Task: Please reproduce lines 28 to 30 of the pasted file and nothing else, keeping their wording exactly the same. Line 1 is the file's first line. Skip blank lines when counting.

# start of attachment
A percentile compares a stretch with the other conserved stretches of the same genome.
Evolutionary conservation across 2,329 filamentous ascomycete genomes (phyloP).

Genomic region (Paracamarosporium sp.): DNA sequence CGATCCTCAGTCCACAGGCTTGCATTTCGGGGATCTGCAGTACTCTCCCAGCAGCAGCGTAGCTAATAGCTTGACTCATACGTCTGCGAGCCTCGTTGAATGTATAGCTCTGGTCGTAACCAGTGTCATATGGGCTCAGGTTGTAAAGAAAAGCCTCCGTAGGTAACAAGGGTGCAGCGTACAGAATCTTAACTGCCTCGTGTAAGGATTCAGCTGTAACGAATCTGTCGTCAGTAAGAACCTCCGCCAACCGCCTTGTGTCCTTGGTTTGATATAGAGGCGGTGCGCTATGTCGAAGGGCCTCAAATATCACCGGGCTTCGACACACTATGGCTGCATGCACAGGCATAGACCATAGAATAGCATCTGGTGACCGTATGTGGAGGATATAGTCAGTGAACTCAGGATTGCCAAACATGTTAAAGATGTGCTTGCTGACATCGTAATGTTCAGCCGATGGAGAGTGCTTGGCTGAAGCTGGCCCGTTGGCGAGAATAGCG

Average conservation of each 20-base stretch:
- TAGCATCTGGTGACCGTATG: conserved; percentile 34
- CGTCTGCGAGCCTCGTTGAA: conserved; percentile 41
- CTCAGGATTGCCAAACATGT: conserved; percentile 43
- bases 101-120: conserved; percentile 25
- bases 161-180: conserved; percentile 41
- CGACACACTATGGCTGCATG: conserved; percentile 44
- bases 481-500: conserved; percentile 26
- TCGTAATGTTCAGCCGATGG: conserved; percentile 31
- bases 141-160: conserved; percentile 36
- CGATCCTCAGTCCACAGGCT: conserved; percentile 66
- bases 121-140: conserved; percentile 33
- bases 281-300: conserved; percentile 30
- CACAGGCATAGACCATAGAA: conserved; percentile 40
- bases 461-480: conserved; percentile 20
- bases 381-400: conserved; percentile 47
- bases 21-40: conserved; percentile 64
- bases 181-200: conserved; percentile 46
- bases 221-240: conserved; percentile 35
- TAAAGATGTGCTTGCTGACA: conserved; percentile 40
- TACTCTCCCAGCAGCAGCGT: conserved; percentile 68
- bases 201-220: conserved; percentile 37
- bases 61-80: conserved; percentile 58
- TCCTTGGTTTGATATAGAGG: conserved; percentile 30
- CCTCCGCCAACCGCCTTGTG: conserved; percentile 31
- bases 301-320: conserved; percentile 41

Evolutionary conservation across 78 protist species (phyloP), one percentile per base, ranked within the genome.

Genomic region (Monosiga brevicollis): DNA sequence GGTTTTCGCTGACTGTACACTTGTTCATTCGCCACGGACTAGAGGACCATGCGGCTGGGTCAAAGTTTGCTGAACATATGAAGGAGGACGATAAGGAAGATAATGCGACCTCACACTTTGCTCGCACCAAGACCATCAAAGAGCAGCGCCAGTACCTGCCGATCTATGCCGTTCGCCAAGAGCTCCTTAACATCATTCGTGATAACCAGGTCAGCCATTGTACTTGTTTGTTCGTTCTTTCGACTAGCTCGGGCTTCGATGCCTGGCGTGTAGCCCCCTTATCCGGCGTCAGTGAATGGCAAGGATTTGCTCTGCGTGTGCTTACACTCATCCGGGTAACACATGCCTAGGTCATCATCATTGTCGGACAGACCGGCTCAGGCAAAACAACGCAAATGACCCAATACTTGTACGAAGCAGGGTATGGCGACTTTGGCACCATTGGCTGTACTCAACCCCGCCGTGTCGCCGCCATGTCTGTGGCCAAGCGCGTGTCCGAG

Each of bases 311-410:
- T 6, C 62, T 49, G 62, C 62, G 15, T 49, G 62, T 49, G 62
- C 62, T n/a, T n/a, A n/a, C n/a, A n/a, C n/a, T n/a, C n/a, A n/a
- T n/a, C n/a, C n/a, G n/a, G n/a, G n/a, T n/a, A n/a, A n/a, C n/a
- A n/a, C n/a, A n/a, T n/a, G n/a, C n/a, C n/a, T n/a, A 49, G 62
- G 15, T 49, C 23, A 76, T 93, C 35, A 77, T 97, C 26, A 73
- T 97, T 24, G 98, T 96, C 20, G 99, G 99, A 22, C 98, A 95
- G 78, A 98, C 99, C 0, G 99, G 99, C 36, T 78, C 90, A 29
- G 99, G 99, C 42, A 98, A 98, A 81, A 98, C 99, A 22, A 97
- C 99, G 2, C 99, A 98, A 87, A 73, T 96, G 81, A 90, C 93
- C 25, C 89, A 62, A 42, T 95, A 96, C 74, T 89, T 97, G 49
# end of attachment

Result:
- CCTCCGCCAACCGCCTTGTG: conserved; percentile 31
- bases 301-320: conserved; percentile 41

Evolutionary conservation across 78 protist species (phyloP), one percentile per base, ranked within the genome.